Diverse Conversations: Training Tomorrow’s Educators
It’s an unavoidable reality that today’s students will be tomorrow’s educators. The professors involved in teacher training initiatives and teacher education programs today are the ones responsible for training tomorrow’s teachers. With that said, it’s increasingly important for those involved in education to be aware of innovations and trends that apply to the teaching profession and what strategies are most effective when it comes to making teacher education programs a success.
Recently I sat down with Dr. Maria del Carmen Salazar, associate professor of curriculum studies and teaching at the University of Denver’s Morgridge College of Education, to discuss this challenge of training tomorrow’s educators and what can be done to make these efforts a success.
Q: To get started, what are some of the most important trends in education currently and what impact do you think they are likely to have on the teaching profession in the future?
A: The most important trends in education are related to evaluation and accountability. These trends will have a significant impact on the teaching profession because new teachers will be held accountable for results. Teachers will need to demonstrate that students are making gains, including the students who face significant opportunity gaps. These trends will likely have positive and negative consequences for the teaching profession.
Q: Tell me about your experience with teacher education programs. What are some of the most important trends you have noticed?
A: I have collaborated on the design of 3 teacher preparation programs, including 2 Urban Teacher Residencies (UTRs) and a hybrid program that integrates traditional and residency-like elements. The trends I have noticed in teacher education include a tension between conformity and innovation, and a tension between accountability vs. connectivity (e.g., defining value added). On a more practical note, programs are trending toward increased field work hours, a focus on meeting the needs of diverse learners to meet district needs, and a focus on outputs versus inputs.
Q: What are some of the most significant challenges to teacher education programs?
A: Teacher education programs face significant challenges, including a lack of statewide data systems that link teachers to their preparation programs; misconceptions and myths about alternative teacher preparation vs. traditional teacher preparation; increased competition between preparation programs; and a lack of diverse teacher candidates and diverse teacher educators.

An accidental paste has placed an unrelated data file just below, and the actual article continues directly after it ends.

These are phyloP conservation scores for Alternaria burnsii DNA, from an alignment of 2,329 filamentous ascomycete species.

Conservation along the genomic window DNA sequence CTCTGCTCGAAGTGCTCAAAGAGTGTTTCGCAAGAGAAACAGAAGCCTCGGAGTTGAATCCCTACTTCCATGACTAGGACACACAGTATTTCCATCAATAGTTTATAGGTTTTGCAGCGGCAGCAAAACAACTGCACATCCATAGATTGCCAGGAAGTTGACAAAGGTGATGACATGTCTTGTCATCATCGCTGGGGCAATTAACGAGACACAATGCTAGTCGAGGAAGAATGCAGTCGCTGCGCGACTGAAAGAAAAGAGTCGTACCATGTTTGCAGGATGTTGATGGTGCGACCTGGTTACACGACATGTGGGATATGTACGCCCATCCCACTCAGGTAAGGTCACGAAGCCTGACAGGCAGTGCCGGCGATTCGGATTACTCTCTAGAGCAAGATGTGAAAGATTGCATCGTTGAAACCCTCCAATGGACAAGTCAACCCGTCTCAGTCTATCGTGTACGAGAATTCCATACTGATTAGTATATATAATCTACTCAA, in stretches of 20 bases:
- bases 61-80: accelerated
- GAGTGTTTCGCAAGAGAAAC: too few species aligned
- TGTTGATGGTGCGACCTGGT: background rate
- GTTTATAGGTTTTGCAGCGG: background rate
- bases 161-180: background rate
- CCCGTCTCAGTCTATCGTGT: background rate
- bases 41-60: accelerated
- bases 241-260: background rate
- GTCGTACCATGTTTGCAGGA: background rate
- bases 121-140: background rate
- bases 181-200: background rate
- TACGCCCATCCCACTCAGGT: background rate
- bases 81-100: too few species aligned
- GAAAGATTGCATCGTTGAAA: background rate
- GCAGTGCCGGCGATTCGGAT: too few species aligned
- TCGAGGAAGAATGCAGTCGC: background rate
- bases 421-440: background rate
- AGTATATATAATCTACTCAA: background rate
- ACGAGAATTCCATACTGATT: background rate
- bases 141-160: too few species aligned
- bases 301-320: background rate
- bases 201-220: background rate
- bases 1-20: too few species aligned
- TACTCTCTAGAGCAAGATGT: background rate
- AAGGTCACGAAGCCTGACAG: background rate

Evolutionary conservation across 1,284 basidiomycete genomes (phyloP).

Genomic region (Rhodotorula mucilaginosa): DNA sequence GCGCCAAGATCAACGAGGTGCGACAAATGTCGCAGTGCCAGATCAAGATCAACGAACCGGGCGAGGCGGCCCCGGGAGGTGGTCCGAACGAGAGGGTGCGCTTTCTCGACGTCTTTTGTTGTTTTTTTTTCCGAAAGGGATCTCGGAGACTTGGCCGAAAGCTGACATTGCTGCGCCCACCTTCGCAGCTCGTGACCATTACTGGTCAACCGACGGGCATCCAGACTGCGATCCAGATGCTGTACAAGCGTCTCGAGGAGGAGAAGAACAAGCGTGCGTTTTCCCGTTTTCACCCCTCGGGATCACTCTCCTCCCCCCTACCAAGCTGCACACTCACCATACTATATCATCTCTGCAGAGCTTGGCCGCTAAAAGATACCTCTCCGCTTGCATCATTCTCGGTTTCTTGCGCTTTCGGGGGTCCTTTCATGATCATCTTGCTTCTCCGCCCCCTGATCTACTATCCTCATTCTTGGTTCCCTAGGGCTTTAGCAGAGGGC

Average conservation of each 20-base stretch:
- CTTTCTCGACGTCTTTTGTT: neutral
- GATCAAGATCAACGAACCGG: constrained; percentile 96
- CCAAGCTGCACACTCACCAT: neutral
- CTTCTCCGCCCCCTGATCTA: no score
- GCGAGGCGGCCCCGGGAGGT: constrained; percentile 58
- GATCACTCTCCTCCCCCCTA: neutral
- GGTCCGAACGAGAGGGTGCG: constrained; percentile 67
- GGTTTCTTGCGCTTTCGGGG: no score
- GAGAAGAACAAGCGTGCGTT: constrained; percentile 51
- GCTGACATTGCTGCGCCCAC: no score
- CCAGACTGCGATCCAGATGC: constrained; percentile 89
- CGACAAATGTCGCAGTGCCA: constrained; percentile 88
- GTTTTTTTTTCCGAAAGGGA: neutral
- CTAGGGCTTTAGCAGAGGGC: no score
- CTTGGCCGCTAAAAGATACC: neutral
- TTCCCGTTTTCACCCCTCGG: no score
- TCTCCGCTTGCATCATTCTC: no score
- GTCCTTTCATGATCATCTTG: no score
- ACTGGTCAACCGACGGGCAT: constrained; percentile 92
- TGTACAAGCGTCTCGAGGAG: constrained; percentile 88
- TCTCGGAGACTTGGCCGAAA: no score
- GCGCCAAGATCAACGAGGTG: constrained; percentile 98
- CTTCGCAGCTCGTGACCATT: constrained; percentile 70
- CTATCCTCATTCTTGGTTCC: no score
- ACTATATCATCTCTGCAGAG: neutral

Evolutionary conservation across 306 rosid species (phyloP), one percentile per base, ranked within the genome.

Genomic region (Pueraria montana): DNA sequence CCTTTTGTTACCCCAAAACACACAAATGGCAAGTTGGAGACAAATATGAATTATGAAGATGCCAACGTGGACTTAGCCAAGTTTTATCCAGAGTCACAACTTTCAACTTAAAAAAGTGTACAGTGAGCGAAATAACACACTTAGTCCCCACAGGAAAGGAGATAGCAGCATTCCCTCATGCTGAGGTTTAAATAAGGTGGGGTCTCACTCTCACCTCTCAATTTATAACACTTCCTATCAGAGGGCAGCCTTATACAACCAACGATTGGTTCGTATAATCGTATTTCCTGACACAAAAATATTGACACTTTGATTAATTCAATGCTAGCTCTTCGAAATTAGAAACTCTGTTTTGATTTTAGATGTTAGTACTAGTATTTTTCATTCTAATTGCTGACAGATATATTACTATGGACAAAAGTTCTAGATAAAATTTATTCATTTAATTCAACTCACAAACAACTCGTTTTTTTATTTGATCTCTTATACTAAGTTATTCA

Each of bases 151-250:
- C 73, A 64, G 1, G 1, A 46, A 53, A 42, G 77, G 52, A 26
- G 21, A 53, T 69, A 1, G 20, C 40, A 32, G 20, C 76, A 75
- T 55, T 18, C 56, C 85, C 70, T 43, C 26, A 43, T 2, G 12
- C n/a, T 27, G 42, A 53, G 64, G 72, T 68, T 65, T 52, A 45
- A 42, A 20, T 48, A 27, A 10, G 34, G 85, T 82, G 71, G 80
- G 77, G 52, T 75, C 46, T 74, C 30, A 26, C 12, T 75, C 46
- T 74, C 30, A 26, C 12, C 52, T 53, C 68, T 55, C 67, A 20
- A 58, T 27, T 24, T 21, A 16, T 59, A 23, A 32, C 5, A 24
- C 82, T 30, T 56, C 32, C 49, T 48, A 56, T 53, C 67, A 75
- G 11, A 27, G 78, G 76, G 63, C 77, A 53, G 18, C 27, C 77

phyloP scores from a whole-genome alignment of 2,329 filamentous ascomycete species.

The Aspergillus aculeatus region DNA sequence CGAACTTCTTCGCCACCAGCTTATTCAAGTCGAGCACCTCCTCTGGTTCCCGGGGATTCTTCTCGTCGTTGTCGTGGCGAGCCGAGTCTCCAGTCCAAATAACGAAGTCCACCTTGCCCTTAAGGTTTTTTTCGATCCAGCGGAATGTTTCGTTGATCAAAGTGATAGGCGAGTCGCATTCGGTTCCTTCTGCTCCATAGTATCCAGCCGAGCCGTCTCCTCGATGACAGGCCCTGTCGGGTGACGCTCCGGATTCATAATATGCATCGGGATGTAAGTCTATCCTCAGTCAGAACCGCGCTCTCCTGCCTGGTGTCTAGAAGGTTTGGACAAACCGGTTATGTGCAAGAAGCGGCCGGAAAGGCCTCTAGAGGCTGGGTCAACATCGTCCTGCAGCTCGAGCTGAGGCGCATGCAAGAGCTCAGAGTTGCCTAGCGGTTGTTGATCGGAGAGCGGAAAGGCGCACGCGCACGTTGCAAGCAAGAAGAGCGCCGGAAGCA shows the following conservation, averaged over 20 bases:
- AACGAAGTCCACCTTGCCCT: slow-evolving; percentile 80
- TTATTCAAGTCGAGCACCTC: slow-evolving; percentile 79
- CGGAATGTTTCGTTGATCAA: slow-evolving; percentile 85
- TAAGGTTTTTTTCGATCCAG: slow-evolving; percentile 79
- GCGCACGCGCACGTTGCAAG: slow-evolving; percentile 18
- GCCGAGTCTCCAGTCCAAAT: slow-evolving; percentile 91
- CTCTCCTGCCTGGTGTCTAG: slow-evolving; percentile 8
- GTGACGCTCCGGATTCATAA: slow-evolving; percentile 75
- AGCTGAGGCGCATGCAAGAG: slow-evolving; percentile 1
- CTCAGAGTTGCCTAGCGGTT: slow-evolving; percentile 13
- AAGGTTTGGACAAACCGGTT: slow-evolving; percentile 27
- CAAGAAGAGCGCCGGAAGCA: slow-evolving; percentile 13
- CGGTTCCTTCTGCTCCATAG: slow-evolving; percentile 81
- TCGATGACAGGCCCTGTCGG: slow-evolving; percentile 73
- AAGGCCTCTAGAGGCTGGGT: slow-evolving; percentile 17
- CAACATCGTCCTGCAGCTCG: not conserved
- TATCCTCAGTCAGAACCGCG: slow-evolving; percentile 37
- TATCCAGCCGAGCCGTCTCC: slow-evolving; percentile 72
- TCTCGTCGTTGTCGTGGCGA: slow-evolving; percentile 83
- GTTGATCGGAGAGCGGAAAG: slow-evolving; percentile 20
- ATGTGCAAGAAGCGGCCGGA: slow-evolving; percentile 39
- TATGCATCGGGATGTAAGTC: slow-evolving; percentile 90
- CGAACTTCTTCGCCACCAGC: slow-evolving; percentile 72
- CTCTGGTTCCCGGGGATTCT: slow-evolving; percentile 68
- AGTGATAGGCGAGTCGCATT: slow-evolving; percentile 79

Q: How are the current teacher training programs measuring up given the current and predicted future trends in education? How well prepared are the teachers of tomorrow?
A: This is a difficult question because measures of teacher effectiveness vary from state to state and across districts. However, promising data is emerging from CAEP and EdTPA.
Q: What is your advice to educators and administrators involved in teacher training programs? What strategies have you found most useful for addressing the challenges and minimizing program issues?
A: Anchor your program to a framework for teaching. The best strategy we have used is to anchor our program to our Framework for Equitable and Effective Teaching (FEET). The FEET has provided a sense of cohesion and purpose that guides the dispositions, knowledge, and skills every apprentice teacher is expected to master. This tool is focused on meeting the needs of diverse learners, thus placing students from marginalized communities at the center of effective teaching.
Q: Approaching the issue from a different angle, what is the significance of innovation in teacher training programs given the current trends in education?
A: Innovation is essential in all elements of education. However, evaluation can promote compliance and conformity, thus stifling incubators for innovation, transformation, and reform.
Q: What strategies have you found particularly useful for promoting innovation in teacher education programs?
A: We teach our apprentice teachers to understand when to follow and when to lead. We use the analogy of knowing when to get in the box, knowing when to poke holes in the box, and knowing when to dismantle the box and create a new structure.
Q: How, specifically, can innovative teacher education programs best train tomorrow’s teachers?
• Create a strong foundation using a framework for teaching
• Start with the needs of diverse learners
• Ensure theory and practice connections for real-world application
• Model good teaching
• Provide opportunities for apprentice teachers to teach, lead, and transform
• Be flexible, adaptive, and community-oriented
• Prepare change agents
• Think locally and globally
This concludes our interview. Thanks to Dr. Salazar for taking the time to answer my questions.